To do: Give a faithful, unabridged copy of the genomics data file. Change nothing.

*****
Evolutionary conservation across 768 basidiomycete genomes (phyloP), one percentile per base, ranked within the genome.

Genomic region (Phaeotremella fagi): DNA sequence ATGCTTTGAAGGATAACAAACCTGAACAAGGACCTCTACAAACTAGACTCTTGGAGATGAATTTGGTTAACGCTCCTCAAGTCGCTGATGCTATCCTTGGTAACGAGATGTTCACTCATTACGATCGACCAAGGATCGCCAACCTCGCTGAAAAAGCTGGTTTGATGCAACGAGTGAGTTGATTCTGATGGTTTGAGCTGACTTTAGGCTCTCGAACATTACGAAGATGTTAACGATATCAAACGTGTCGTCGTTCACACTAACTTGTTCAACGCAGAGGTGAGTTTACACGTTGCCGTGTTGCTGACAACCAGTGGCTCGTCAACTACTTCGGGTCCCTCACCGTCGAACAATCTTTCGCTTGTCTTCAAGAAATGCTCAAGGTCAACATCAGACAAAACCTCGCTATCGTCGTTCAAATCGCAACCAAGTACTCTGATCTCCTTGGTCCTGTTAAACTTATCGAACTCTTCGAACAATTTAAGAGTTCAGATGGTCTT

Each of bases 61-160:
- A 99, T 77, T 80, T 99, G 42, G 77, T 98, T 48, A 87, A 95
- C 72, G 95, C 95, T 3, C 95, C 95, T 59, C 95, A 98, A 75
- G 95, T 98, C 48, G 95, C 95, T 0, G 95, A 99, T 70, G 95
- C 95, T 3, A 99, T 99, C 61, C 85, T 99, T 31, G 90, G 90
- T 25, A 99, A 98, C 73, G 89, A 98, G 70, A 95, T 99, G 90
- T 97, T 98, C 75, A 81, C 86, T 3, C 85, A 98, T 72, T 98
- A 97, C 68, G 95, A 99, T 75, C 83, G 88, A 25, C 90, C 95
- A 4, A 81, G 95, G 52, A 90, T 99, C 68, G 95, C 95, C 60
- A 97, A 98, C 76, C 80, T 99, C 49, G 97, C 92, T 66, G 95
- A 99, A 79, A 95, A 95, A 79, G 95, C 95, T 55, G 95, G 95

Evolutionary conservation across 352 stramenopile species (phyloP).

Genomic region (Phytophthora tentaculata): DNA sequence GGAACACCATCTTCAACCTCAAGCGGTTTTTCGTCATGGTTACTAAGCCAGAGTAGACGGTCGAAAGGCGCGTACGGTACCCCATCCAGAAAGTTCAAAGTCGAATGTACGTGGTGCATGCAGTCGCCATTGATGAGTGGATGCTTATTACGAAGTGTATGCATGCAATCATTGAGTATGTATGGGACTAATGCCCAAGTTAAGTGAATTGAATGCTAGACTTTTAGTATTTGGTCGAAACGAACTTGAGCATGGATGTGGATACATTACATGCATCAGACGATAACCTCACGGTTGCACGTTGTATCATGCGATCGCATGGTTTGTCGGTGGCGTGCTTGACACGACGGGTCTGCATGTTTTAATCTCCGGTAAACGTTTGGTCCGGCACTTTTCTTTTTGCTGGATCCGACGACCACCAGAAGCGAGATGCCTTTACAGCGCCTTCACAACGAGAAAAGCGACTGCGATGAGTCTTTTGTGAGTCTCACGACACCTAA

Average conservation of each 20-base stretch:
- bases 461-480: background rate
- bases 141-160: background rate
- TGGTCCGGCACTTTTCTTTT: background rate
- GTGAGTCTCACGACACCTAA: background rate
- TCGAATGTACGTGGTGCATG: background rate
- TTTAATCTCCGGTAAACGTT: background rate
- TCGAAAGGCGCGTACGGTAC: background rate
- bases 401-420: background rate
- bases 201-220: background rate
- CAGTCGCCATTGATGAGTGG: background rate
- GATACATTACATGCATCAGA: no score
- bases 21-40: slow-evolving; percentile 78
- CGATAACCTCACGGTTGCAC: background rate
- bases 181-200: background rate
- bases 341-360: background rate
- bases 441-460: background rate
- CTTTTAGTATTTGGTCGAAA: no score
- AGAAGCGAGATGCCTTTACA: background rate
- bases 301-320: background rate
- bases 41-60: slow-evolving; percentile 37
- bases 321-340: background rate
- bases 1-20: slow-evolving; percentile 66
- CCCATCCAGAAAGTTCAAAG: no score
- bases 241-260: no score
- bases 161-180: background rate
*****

Evolutionary conservation across 768 basidiomycete genomes (phyloP), one percentile per base, ranked within the genome.

Genomic region (Phaeotremella fagi): DNA sequence ATGCTTTGAAGGATAACAAACCTGAACAAGGACCTCTACAAACTAGACTCTTGGAGATGAATTTGGTTAACGCTCCTCAAGTCGCTGATGCTATCCTTGGTAACGAGATGTTCACTCATTACGATCGACCAAGGATCGCCAACCTCGCTGAAAAAGCTGGTTTGATGCAACGAGTGAGTTGATTCTGATGGTTTGAGCTGACTTTAGGCTCTCGAACATTACGAAGATGTTAACGATATCAAACGTGTCGTCGTTCACACTAACTTGTTCAACGCAGAGGTGAGTTTACACGTTGCCGTGTTGCTGACAACCAGTGGCTCGTCAACTACTTCGGGTCCCTCACCGTCGAACAATCTTTCGCTTGTCTTCAAGAAATGCTCAAGGTCAACATCAGACAAAACCTCGCTATCGTCGTTCAAATCGCAACCAAGTACTCTGATCTCCTTGGTCCTGTTAAACTTATCGAACTCTTCGAACAATTTAAGAGTTCAGATGGTCTT

Each of bases 61-160:
- A 99, T 77, T 80, T 99, G 42, G 77, T 98, T 48, A 87, A 95
- C 72, G 95, C 95, T 3, C 95, C 95, T 59, C 95, A 98, A 75
- G 95, T 98, C 48, G 95, C 95, T 0, G 95, A 99, T 70, G 95
- C 95, T 3, A 99, T 99, C 61, C 85, T 99, T 31, G 90, G 90
- T 25, A 99, A 98, C 73, G 89, A 98, G 70, A 95, T 99, G 90
- T 97, T 98, C 75, A 81, C 86, T 3, C 85, A 98, T 72, T 98
- A 97, C 68, G 95, A 99, T 75, C 83, G 88, A 25, C 90, C 95
- A 4, A 81, G 95, G 52, A 90, T 99, C 68, G 95, C 95, C 60
- A 97, A 98, C 76, C 80, T 99, C 49, G 97, C 92, T 66, G 95
- A 99, A 79, A 95, A 95, A 79, G 95, C 95, T 55, G 95, G 95

Evolutionary conservation across 352 stramenopile species (phyloP).

Genomic region (Phytophthora tentaculata): DNA sequence GGAACACCATCTTCAACCTCAAGCGGTTTTTCGTCATGGTTACTAAGCCAGAGTAGACGGTCGAAAGGCGCGTACGGTACCCCATCCAGAAAGTTCAAAGTCGAATGTACGTGGTGCATGCAGTCGCCATTGATGAGTGGATGCTTATTACGAAGTGTATGCATGCAATCATTGAGTATGTATGGGACTAATGCCCAAGTTAAGTGAATTGAATGCTAGACTTTTAGTATTTGGTCGAAACGAACTTGAGCATGGATGTGGATACATTACATGCATCAGACGATAACCTCACGGTTGCACGTTGTATCATGCGATCGCATGGTTTGTCGGTGGCGTGCTTGACACGACGGGTCTGCATGTTTTAATCTCCGGTAAACGTTTGGTCCGGCACTTTTCTTTTTGCTGGATCCGACGACCACCAGAAGCGAGATGCCTTTACAGCGCCTTCACAACGAGAAAAGCGACTGCGATGAGTCTTTTGTGAGTCTCACGACACCTAA

Average conservation of each 20-base stretch:
- bases 461-480: background rate
- bases 141-160: background rate
- TGGTCCGGCACTTTTCTTTT: background rate
- GTGAGTCTCACGACACCTAA: background rate
- TCGAATGTACGTGGTGCATG: background rate
- TTTAATCTCCGGTAAACGTT: background rate
- TCGAAAGGCGCGTACGGTAC: background rate
- bases 401-420: background rate
- bases 201-220: background rate
- CAGTCGCCATTGATGAGTGG: background rate
- GATACATTACATGCATCAGA: no score
- bases 21-40: slow-evolving; percentile 78
- CGATAACCTCACGGTTGCAC: background rate
- bases 181-200: background rate
- bases 341-360: background rate
- bases 441-460: background rate
- CTTTTAGTATTTGGTCGAAA: no score
- AGAAGCGAGATGCCTTTACA: background rate
- bases 301-320: background rate
- bases 41-60: slow-evolving; percentile 37
- bases 321-340: background rate
- bases 1-20: slow-evolving; percentile 66
- CCCATCCAGAAAGTTCAAAG: no score
- bases 241-260: no score
- bases 161-180: background rate